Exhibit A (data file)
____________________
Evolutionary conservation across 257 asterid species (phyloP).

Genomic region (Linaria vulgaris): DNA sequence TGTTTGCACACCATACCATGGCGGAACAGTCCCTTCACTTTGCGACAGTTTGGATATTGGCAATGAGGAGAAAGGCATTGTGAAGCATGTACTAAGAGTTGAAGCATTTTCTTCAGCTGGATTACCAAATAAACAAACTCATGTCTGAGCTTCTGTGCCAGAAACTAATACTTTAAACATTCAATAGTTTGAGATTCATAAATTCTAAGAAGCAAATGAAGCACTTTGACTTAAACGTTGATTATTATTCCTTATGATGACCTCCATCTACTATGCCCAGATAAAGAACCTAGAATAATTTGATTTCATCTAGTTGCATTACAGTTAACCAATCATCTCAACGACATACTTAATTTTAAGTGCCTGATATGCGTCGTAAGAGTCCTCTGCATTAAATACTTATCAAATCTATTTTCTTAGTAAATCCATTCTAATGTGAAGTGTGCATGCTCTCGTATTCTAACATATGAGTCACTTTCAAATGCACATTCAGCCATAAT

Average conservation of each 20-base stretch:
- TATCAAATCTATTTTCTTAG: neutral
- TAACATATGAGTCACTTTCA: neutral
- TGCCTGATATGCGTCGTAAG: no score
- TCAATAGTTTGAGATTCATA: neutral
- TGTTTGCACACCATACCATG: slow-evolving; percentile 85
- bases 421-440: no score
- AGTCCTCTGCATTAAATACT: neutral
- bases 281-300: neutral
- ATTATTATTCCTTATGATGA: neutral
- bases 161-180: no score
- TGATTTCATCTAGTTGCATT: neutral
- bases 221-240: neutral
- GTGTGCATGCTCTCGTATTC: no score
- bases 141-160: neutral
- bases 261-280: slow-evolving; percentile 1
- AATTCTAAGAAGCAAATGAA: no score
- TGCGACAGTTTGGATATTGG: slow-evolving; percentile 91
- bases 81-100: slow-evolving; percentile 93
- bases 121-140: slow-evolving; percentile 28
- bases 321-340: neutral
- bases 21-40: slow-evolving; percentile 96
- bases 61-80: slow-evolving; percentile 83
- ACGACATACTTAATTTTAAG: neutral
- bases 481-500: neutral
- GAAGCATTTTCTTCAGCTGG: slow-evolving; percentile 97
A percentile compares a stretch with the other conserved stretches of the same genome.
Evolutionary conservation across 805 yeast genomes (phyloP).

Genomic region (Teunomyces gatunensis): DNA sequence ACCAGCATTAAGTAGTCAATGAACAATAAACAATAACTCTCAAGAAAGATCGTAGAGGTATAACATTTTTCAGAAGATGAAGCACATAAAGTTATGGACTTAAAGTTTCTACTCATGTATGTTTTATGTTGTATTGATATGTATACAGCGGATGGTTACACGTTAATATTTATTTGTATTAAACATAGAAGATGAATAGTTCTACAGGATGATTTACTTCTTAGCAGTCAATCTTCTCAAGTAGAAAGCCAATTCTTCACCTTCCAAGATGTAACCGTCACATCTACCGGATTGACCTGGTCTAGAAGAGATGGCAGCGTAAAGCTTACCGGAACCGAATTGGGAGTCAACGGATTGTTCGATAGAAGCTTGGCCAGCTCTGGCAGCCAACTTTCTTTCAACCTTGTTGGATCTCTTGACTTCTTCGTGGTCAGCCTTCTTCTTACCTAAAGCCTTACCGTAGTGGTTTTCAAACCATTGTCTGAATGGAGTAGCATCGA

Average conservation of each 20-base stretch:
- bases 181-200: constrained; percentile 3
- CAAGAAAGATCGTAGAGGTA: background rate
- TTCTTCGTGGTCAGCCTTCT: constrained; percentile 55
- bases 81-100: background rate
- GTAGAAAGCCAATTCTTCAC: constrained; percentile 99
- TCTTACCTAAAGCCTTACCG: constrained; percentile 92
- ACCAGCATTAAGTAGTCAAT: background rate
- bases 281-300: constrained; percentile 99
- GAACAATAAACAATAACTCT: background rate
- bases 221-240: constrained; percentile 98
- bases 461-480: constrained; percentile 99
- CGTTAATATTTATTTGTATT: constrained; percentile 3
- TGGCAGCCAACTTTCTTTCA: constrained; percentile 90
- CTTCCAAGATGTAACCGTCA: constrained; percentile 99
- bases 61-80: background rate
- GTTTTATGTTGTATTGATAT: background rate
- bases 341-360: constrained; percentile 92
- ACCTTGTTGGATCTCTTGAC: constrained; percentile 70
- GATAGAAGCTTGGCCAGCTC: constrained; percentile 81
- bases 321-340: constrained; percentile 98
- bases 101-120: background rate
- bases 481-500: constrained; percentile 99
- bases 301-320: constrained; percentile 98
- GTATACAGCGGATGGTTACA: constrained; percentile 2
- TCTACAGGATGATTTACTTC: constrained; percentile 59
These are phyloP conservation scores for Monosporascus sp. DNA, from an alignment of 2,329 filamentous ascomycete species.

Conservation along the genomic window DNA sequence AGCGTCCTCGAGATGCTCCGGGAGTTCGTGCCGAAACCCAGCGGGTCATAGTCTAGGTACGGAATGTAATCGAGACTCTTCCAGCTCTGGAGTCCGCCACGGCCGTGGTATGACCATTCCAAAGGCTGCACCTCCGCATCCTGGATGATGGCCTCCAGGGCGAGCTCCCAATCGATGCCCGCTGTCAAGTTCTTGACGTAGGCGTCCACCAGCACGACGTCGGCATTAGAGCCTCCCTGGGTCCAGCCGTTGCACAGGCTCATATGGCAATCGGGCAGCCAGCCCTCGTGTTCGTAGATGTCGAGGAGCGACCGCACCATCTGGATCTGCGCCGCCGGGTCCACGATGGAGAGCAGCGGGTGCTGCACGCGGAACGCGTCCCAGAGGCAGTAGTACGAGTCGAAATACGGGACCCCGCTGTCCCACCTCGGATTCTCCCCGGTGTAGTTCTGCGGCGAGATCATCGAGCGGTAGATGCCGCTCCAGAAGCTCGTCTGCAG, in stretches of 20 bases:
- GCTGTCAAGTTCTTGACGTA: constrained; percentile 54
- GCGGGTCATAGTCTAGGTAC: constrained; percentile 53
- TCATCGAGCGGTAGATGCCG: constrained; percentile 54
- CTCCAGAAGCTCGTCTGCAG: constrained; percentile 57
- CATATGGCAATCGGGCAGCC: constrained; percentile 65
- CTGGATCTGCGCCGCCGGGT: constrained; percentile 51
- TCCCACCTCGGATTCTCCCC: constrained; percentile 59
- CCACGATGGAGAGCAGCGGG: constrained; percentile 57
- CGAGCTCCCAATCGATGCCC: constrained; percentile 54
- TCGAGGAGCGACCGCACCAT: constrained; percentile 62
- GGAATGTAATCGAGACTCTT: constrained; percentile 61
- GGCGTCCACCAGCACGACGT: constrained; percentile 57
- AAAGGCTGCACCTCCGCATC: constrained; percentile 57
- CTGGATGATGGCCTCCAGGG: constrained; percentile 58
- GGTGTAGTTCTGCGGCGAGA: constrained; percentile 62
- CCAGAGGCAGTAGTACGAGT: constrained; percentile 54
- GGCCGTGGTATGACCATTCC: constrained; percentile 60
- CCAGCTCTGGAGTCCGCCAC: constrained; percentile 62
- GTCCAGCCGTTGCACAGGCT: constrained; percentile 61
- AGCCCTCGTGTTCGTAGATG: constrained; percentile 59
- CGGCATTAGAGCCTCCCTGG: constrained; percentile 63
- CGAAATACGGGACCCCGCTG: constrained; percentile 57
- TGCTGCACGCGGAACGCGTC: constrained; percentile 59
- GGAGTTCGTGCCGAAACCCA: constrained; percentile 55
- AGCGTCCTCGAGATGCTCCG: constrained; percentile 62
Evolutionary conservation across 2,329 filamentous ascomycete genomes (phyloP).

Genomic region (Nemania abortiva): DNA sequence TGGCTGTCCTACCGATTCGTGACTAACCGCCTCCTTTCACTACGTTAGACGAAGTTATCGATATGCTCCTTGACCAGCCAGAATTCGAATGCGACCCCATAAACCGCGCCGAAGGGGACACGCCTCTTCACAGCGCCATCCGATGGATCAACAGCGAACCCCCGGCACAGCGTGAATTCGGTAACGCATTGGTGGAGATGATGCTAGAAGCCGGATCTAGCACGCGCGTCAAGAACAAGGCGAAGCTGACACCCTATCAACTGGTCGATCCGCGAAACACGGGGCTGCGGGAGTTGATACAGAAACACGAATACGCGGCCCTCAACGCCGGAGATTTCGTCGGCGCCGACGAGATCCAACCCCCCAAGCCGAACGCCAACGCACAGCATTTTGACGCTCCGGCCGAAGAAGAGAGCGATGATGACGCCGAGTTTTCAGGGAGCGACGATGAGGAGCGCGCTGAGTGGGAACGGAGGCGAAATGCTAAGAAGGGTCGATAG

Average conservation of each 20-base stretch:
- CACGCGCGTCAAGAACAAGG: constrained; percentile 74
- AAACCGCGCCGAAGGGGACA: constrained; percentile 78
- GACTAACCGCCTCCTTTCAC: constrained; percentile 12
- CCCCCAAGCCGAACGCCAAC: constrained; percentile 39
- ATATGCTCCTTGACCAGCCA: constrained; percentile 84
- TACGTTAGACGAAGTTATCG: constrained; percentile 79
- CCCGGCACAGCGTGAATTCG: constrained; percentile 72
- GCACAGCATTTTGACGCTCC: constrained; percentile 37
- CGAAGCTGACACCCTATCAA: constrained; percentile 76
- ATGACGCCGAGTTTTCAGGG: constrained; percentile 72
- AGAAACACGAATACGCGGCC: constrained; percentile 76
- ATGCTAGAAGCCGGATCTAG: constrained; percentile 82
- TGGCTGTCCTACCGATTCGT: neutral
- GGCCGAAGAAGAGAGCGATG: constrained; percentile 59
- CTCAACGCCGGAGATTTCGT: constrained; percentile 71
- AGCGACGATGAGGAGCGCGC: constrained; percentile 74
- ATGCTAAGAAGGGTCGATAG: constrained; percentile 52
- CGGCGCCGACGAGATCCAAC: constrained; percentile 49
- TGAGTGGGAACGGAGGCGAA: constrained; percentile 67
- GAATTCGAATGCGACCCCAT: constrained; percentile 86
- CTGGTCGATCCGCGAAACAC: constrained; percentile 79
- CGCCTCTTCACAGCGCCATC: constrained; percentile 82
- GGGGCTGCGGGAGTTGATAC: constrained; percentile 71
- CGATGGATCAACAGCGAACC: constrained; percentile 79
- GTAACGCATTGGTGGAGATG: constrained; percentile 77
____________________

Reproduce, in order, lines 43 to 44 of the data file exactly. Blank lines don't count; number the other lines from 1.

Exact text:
- bases 461-480: constrained; percentile 99
- CGTTAATATTTATTTGTATT: constrained; percentile 3